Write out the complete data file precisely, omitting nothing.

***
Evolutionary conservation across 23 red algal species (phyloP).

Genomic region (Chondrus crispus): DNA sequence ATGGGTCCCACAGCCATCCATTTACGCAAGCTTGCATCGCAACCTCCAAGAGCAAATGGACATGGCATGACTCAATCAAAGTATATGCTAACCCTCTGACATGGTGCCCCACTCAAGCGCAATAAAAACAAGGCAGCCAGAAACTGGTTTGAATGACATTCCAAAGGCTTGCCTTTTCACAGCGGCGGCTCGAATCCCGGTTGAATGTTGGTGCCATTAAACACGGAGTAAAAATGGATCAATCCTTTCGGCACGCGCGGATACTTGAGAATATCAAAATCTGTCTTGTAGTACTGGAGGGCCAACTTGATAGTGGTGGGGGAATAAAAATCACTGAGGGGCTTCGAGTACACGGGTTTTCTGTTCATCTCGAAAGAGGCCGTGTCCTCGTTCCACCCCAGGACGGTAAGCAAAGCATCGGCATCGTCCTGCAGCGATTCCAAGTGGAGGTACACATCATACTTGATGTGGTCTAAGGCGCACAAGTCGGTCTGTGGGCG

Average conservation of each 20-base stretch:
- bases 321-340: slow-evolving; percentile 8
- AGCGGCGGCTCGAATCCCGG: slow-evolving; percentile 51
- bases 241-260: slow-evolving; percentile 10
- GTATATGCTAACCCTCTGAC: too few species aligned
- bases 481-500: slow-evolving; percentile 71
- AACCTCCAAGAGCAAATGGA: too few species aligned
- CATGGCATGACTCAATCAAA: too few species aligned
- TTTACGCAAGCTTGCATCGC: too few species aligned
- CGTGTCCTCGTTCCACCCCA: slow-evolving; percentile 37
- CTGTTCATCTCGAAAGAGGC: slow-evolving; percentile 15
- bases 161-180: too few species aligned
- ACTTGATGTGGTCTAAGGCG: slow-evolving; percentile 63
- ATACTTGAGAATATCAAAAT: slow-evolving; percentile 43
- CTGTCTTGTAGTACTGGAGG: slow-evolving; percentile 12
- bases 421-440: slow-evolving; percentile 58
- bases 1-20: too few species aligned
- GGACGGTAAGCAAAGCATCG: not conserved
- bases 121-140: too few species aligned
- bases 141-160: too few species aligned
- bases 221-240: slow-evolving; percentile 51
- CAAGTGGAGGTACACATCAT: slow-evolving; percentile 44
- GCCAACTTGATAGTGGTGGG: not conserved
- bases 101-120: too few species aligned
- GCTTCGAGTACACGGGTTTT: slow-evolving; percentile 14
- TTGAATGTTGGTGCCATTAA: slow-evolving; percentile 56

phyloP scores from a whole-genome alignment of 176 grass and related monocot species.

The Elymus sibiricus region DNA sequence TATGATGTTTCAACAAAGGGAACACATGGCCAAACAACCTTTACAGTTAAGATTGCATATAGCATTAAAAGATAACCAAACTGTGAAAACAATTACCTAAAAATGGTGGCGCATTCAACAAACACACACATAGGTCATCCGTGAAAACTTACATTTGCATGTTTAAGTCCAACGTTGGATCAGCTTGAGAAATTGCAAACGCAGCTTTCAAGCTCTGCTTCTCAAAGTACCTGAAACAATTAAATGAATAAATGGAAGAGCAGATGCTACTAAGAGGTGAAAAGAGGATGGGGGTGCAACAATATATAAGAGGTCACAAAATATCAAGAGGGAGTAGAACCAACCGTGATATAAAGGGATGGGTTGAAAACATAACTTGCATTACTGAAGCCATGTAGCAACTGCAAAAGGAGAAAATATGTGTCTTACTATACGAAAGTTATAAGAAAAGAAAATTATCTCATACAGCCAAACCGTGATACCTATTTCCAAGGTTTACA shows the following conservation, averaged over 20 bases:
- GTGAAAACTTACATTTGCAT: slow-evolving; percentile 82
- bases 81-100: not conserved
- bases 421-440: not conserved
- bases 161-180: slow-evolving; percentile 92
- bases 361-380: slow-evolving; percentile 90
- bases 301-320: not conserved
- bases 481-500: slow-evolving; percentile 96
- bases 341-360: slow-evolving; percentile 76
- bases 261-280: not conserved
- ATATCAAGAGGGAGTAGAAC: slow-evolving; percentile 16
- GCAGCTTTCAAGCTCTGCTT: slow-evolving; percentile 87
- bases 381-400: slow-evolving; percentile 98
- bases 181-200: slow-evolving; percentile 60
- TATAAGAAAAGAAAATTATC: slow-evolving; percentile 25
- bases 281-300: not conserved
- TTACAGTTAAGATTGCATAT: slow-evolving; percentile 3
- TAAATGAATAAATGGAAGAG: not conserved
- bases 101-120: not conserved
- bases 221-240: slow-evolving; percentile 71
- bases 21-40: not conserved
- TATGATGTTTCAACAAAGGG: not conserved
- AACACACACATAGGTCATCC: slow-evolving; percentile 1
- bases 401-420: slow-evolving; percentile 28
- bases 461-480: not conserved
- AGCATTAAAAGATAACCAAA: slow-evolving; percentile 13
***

Evolutionary conservation across 23 red algal species (phyloP).

Genomic region (Chondrus crispus): DNA sequence ATGGGTCCCACAGCCATCCATTTACGCAAGCTTGCATCGCAACCTCCAAGAGCAAATGGACATGGCATGACTCAATCAAAGTATATGCTAACCCTCTGACATGGTGCCCCACTCAAGCGCAATAAAAACAAGGCAGCCAGAAACTGGTTTGAATGACATTCCAAAGGCTTGCCTTTTCACAGCGGCGGCTCGAATCCCGGTTGAATGTTGGTGCCATTAAACACGGAGTAAAAATGGATCAATCCTTTCGGCACGCGCGGATACTTGAGAATATCAAAATCTGTCTTGTAGTACTGGAGGGCCAACTTGATAGTGGTGGGGGAATAAAAATCACTGAGGGGCTTCGAGTACACGGGTTTTCTGTTCATCTCGAAAGAGGCCGTGTCCTCGTTCCACCCCAGGACGGTAAGCAAAGCATCGGCATCGTCCTGCAGCGATTCCAAGTGGAGGTACACATCATACTTGATGTGGTCTAAGGCGCACAAGTCGGTCTGTGGGCG

Average conservation of each 20-base stretch:
- bases 321-340: slow-evolving; percentile 8
- AGCGGCGGCTCGAATCCCGG: slow-evolving; percentile 51
- bases 241-260: slow-evolving; percentile 10
- GTATATGCTAACCCTCTGAC: too few species aligned
- bases 481-500: slow-evolving; percentile 71
- AACCTCCAAGAGCAAATGGA: too few species aligned
- CATGGCATGACTCAATCAAA: too few species aligned
- TTTACGCAAGCTTGCATCGC: too few species aligned
- CGTGTCCTCGTTCCACCCCA: slow-evolving; percentile 37
- CTGTTCATCTCGAAAGAGGC: slow-evolving; percentile 15
- bases 161-180: too few species aligned
- ACTTGATGTGGTCTAAGGCG: slow-evolving; percentile 63
- ATACTTGAGAATATCAAAAT: slow-evolving; percentile 43
- CTGTCTTGTAGTACTGGAGG: slow-evolving; percentile 12
- bases 421-440: slow-evolving; percentile 58
- bases 1-20: too few species aligned
- GGACGGTAAGCAAAGCATCG: not conserved
- bases 121-140: too few species aligned
- bases 141-160: too few species aligned
- bases 221-240: slow-evolving; percentile 51
- CAAGTGGAGGTACACATCAT: slow-evolving; percentile 44
- GCCAACTTGATAGTGGTGGG: not conserved
- bases 101-120: too few species aligned
- GCTTCGAGTACACGGGTTTT: slow-evolving; percentile 14
- TTGAATGTTGGTGCCATTAA: slow-evolving; percentile 56

phyloP scores from a whole-genome alignment of 176 grass and related monocot species.

The Elymus sibiricus region DNA sequence TATGATGTTTCAACAAAGGGAACACATGGCCAAACAACCTTTACAGTTAAGATTGCATATAGCATTAAAAGATAACCAAACTGTGAAAACAATTACCTAAAAATGGTGGCGCATTCAACAAACACACACATAGGTCATCCGTGAAAACTTACATTTGCATGTTTAAGTCCAACGTTGGATCAGCTTGAGAAATTGCAAACGCAGCTTTCAAGCTCTGCTTCTCAAAGTACCTGAAACAATTAAATGAATAAATGGAAGAGCAGATGCTACTAAGAGGTGAAAAGAGGATGGGGGTGCAACAATATATAAGAGGTCACAAAATATCAAGAGGGAGTAGAACCAACCGTGATATAAAGGGATGGGTTGAAAACATAACTTGCATTACTGAAGCCATGTAGCAACTGCAAAAGGAGAAAATATGTGTCTTACTATACGAAAGTTATAAGAAAAGAAAATTATCTCATACAGCCAAACCGTGATACCTATTTCCAAGGTTTACA shows the following conservation, averaged over 20 bases:
- GTGAAAACTTACATTTGCAT: slow-evolving; percentile 82
- bases 81-100: not conserved
- bases 421-440: not conserved
- bases 161-180: slow-evolving; percentile 92
- bases 361-380: slow-evolving; percentile 90
- bases 301-320: not conserved
- bases 481-500: slow-evolving; percentile 96
- bases 341-360: slow-evolving; percentile 76
- bases 261-280: not conserved
- ATATCAAGAGGGAGTAGAAC: slow-evolving; percentile 16
- GCAGCTTTCAAGCTCTGCTT: slow-evolving; percentile 87
- bases 381-400: slow-evolving; percentile 98
- bases 181-200: slow-evolving; percentile 60
- TATAAGAAAAGAAAATTATC: slow-evolving; percentile 25
- bases 281-300: not conserved
- TTACAGTTAAGATTGCATAT: slow-evolving; percentile 3
- TAAATGAATAAATGGAAGAG: not conserved
- bases 101-120: not conserved
- bases 221-240: slow-evolving; percentile 71
- bases 21-40: not conserved
- TATGATGTTTCAACAAAGGG: not conserved
- AACACACACATAGGTCATCC: slow-evolving; percentile 1
- bases 401-420: slow-evolving; percentile 28
- bases 461-480: not conserved
- AGCATTAAAAGATAACCAAA: slow-evolving; percentile 13